Before my husband and I started working with our financial adviser at the beginning of 2020, we didn’t have much of a plan for our money. We made sure our bills were paid each month and our credit wasn’t terrible, but beyond that, there was no strategy.
So while we technically had what we needed — food to eat, a house to live in, clothes to wear — we had no Plan B if we lost those things and no strategic plans for achieving our financial goals.
Our breaking point arrived in mid-2019 when we realized “just getting by” was not just unsustainable, but an irresponsible way to live. We decided to work aggressively to pay off our $30,000 in credit card debt so we could put our extra money toward savings.
But once the debt disappeared, we had no idea where to start. That’s when we enlisted Tom Canale, our financial adviser, who came recommended by a colleague.
In our first meeting, Tom asked us all kinds of questions about our financial situation and goals so he could help us determine the best steps to take. And then he shared his approach with us, the formula he recommends for every client.
This three-step equation has drastically shifted how my husband and I view our money, revealing the priorities we need to focus on if we want to be truly “smart” with our money.
The three-step formula has also provided a clear answer to “what’s next” when we aren’t sure which area of our finances needs our attention.
The thing we like most about Tom’s approach is it gives a helpful framework in any financial situation, no matter how much money you make. Here are the three steps we’re following to make decisions about our money.
Step 1: Protect
In 2019, my freelance income started to increase. I was gaining more clients and making more money than I ever had before. Since we’d always skated by, barely making our mortgage some months, I didn’t have a solid perspective on how to live when you make more money than you need. I’ll be the first to admit that my husband, who’s a full-time employee at a software company, and I took our income for granted.
When Tom introduced the idea of creating a buffer, we realized how much we’d been taking our income for granted. What if something happened to one of us and we couldn’t work? How would we pay our bills then? We had no plan for these “what ifs.” Unfortunately, hoping for the best doesn’t guarantee you’ll have what you need in the future.
The premise with the “protect” step is that you have to have money to do something with it. Before you can figure out the best budget for your family or the smartest way to invest in your future, you need a back-up plan.
For us, that plan was investing in disability insurance for my income. My husband, Tim, already has life insurance for me and disability for himself, so taking that extra step to protect my income provided peace of mind if for some reason I wasn’t able to continue writing due to injury or sickness. Now, we know our income is protected, so we can take the next step.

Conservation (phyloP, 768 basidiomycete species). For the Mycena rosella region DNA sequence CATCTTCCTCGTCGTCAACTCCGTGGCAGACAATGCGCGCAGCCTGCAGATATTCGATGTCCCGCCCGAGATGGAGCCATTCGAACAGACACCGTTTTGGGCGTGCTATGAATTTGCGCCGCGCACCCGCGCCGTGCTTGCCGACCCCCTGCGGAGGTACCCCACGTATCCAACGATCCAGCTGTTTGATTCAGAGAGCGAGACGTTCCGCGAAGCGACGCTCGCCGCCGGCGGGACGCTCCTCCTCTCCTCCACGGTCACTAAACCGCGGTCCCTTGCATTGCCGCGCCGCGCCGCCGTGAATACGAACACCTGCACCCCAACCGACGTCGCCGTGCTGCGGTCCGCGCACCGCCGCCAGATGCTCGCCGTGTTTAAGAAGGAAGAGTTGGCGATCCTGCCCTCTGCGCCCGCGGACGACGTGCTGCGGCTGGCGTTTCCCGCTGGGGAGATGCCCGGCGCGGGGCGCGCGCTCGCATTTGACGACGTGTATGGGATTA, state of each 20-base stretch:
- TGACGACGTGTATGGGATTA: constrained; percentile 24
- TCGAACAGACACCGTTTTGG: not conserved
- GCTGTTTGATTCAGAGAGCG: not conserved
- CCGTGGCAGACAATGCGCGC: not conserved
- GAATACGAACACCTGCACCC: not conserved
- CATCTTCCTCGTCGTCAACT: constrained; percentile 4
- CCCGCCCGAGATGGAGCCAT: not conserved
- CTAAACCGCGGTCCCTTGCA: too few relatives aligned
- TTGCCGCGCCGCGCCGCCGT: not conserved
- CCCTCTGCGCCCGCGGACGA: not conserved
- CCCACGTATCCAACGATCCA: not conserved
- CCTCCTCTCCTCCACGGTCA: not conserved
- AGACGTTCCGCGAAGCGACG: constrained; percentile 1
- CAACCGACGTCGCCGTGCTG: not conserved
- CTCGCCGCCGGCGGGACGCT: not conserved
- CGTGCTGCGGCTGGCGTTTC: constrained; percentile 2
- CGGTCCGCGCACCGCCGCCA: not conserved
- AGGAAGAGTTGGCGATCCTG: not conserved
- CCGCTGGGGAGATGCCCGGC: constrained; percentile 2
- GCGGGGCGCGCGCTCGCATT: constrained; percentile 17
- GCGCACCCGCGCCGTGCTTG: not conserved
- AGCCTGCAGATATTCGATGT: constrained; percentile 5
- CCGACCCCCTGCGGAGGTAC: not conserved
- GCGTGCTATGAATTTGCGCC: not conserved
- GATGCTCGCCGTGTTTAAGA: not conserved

Step 2: Optimize
Tom’s next suggestion for our financial approach: to optimize our cash flow so we can get the most out of the money we make.
The first and most obvious step was to create a budget. Before working with Tom, we’d tried budgeting a couple of times and failed after just a few months. We had never been successful at knowing exactly where each penny of our income was going, primarily because as a freelancer, it felt overwhelming to me to make a plan for unpredictable income.
We solved that problem of uncertainty by living off of Tim’s income and saving whatever I made, since we knew it would likely fluctuate month to month. Fortunately, our monthly needs, like our mortgage, student loans, groceries, and childcare costs, fit within Tim’s income. Some months, we might need to pull from my savings to make it all work, but it felt good to have two separate “bins” for our money.
From that point, we were able to come up with a plan to optimize my income. I decided, after hiring a CPA Tom recommended, to form an LLC and keep my earnings totally separate from Tim’s. This way, I can more easily make my estimated quarterly tax payments, which my CPA is helping me with.
Optimizing the flow of our money was really just a matter of coming up with a plan for where every dollar would “live,” whether in one of our personal accounts or our joint checking account and then deciding what to do with it. Now that we have a clearer grasp of where all our money will end up, we can start thinking about how to grow it.
Step 3: Grow
The final step in Tom’s formula is the one that seems the farthest off for us. Since we’ve been laser-focused on paying down debt and accumulating emergency savings, we haven’t dedicated much energy to thinking about how to actually grow our money.
The goal here is to ensure we have financial security when it’s time to retire, and that we can meet our financial goals — like paying off our student loans and remodeling our house — along the way.
Tom recommended that once we have more of a pad with our savings and our credit card debt is completely paid off, we start investing more aggressively in a 401(k). Tim was recently able to ramp up his monthly 401(k) contribution, which is matched by his employer, but that’s the only step we’re taking at the moment.
I plan to start contributing to a retirement account soon, but the pandemic has thrown a wrench into our “growth” plans. We’re back to more of a “month-to-month” financial situation for the time being, but I’m fortunate not to be too worried. Thanks to our financial adviser’s advice, we have what we need for now and the short-term future. I’m glad we listened.
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